Rising terror attacks in Khyber Province threaten peace and stability in Pakistan

Rising terror attacks in Khyber Province threaten peace and stability in Pakistan

Date: 7th March 2023

Moksh Suri 

Pakistan and Human Rights Researcher 

Global Human Rights Defence

On 30th January 2023, a mosque located inside a high security police compound in Peshawar, Pakistan was struck by suicide bombers which killed more than 134 people, most of them being police officers offering their afternoon prayers (Foreign Policy, 2023;The Jerusalem Post, 2023; Al Jazeera, 2023). The Peshawar mosque suicide bombings is one of the latest episodes of terror attacks which have shaken Islamabad, that already seems to be struggling to manage an economic crisis and the catastrophic consequences of the 2022 floods. 

An extremist splinter group known as ‘Jamaat-ul-Ahrar’- that defected from its parent organization Tehrik-i-Taliban (TTP)-  has claimed responsibility for the Peshawar attacks. Although the TTP- also known as the Pakistani Taliban-  has distanced itself from the Peshawar attacks, the suicide blast has added fuel to the ongoing protests in Khyber Pakhtunkhwa province- in Pakistan’s northwest- where citizens are making it clear that they do not want violence and lawlessness to return to their neighbourhood (Foreign Policy, 2023). The TTP has initiated a war against the Pakistani security apparatus after the Afghan Taliban brokered peace talks between the TTP and Pakistani Government were called off in November 2022 (Foreign Policy, 2023; Al Jazeera, 2023). As per the Islamabad based Pakistan Institute for Conflict and Security Studies, January 2023 has been recorded as the most violent month for Pakistan since July 2018 (The Jerusalem Post, 2023: VOA News, 2023).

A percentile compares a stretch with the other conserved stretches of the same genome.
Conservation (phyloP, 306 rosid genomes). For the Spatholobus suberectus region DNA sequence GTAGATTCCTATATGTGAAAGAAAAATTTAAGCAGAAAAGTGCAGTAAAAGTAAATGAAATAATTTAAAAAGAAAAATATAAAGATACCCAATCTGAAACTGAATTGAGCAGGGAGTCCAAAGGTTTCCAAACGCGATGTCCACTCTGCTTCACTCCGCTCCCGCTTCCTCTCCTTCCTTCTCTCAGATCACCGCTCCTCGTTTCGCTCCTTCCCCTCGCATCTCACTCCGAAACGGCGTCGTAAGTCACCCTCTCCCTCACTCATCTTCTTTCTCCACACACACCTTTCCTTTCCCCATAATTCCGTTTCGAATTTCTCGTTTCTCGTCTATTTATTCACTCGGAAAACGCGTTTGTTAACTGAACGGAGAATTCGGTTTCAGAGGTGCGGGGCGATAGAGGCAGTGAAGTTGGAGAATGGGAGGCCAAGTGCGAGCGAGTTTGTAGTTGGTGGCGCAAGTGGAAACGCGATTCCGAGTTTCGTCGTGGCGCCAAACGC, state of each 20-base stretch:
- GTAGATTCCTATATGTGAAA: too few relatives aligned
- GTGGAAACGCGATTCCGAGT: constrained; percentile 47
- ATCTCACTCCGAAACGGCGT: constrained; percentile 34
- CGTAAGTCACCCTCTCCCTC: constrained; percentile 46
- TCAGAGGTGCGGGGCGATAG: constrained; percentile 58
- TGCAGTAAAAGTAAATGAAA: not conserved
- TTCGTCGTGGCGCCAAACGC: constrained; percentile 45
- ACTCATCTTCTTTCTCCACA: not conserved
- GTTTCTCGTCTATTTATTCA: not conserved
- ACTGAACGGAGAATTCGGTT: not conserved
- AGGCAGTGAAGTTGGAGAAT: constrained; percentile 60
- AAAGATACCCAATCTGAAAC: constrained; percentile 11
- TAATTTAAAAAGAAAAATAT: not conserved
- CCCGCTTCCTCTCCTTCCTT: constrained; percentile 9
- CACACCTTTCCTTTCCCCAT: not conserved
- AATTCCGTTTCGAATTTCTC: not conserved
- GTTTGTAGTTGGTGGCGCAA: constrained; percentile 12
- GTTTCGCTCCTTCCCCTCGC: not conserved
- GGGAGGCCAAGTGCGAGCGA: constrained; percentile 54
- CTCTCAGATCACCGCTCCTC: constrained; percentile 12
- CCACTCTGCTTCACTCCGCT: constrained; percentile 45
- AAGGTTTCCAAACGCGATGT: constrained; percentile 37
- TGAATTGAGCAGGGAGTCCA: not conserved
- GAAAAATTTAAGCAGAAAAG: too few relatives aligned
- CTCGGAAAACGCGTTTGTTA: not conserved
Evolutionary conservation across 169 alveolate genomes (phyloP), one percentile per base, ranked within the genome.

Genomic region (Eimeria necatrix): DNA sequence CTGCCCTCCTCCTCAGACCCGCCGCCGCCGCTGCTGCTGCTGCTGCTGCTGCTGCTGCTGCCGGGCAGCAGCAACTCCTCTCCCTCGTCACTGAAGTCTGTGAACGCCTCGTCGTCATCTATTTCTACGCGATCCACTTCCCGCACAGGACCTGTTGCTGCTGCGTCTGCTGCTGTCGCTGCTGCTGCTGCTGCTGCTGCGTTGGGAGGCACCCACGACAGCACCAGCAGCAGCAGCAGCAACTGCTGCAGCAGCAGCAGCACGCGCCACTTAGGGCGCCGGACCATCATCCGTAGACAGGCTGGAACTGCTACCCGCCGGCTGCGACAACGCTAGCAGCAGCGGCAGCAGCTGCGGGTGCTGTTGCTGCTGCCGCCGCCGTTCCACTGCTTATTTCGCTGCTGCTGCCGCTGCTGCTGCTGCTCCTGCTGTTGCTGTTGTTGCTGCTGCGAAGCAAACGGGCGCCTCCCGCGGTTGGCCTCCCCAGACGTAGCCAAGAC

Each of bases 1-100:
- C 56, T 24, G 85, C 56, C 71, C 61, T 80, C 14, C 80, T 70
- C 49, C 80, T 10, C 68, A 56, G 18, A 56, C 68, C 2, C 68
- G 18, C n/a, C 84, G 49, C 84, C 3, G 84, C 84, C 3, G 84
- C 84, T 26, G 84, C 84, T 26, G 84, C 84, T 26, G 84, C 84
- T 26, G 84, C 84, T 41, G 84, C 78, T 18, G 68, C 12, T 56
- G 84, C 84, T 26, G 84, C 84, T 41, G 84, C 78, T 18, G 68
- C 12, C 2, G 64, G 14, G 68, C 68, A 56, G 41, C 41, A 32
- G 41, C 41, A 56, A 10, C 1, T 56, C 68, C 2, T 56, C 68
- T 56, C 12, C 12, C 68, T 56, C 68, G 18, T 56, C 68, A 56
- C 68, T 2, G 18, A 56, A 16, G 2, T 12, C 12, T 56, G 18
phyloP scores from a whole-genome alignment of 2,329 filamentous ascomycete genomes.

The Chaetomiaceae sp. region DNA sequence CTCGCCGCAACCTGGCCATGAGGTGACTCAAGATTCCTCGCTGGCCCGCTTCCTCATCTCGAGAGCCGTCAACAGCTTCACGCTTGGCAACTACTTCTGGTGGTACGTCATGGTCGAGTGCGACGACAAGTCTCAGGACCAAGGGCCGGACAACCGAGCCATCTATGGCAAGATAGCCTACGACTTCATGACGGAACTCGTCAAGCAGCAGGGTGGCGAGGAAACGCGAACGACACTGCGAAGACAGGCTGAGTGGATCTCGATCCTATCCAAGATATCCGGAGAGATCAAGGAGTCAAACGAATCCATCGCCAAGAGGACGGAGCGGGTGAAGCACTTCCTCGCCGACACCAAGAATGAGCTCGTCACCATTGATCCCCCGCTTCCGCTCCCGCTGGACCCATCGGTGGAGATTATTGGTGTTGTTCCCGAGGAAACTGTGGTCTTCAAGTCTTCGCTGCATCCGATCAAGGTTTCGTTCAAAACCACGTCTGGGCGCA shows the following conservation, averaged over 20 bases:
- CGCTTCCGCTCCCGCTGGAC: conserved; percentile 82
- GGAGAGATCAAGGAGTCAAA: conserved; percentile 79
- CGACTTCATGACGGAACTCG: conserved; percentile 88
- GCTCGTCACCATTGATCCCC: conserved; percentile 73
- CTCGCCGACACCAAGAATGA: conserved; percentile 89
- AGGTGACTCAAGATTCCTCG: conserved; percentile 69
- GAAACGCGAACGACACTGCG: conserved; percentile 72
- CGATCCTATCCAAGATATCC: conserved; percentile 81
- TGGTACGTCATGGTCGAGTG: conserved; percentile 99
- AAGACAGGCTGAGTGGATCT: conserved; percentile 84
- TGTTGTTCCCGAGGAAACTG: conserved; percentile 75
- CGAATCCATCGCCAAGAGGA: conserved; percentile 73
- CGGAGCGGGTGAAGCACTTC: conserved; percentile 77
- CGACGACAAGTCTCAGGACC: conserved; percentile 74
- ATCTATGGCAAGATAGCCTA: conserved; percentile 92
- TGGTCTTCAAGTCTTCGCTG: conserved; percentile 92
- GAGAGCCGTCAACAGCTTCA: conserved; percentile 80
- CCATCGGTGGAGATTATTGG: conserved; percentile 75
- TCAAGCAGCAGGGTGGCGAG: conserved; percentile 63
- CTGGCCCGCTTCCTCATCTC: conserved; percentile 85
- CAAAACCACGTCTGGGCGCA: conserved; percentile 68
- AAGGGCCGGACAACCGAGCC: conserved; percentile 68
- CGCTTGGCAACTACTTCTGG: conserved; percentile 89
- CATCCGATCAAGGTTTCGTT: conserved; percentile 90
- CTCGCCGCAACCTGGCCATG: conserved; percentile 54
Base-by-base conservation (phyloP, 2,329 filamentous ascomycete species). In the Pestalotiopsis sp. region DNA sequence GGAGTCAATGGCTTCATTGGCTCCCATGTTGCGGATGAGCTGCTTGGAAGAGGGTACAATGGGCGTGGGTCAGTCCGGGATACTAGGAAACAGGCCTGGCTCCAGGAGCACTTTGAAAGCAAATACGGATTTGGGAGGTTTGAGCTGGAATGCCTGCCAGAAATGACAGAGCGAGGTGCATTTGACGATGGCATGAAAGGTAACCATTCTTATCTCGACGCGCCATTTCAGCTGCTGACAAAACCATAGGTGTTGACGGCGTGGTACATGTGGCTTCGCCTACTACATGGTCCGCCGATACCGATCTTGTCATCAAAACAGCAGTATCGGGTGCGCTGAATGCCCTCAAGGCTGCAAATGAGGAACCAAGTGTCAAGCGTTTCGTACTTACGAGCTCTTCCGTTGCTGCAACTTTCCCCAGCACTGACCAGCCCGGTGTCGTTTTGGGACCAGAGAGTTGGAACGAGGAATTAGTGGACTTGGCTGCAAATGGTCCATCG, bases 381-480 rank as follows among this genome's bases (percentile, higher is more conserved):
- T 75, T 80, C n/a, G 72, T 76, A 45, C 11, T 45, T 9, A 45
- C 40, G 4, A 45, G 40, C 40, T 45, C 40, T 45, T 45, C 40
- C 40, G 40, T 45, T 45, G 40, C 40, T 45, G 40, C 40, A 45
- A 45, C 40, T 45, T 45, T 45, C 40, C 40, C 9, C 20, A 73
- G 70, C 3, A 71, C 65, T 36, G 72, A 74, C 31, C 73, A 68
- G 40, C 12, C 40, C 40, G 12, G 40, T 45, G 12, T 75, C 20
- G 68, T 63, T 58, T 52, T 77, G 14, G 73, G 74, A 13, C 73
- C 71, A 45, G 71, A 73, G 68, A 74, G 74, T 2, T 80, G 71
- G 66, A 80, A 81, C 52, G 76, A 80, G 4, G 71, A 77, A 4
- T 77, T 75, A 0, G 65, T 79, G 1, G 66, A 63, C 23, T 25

Since the United States’ decision to withdraw troops from Afghanistan in 2021 that subsequently resulted in the swift takeover by the Taliban regime in Afghanistan, Pakistan has seen an increase in the scale of terror attacks—especially in its border regions such as the Khyber province  (Foreign Policy, 2023; Al Jazeera, 2023; VOA News, 2023). The TTP, which has claimed responsibility for several terrorist incidents throughout Pakistan in recent months- including a suicide bombing in Islamabad; an attempted attack targeting a police station in Punjab province; and an assault on a police compound in Karachi mid-February  suggests that that these terror attacks are expanding beyond Pakistan’s north western provinces (Foreign Policy, 2023). It further suggests the Pakistani Taliban (TTP)—which is already aligned with the Afghan Taliban—has regrouped from inside Afghanistan(Foreign Policy, 2023; Al Jazeera, 2023). 

In Khyber province, the resurgence in violent terrorist activities has stirred grievances against both the Afghan Taliban and Pakistani Government’s military build-up, which protesters say has contributed to the prolonged violence. Zahid Hussain, a Pakistani based security affairs expert, described negotiating with the TTP- a globally recognized terror group- as a huge mistake made by the Pakistani Government because it gave the TTP a chance to reorganize (VOA News, 2023). “They have regrouped, and they are better armed because they are equipped now by probably more modern weaponry from Afghanistan, since lots of weapons have been left by the NATO forces and that has been used by the TTP,” Hussain further commented (VOA News, 2023).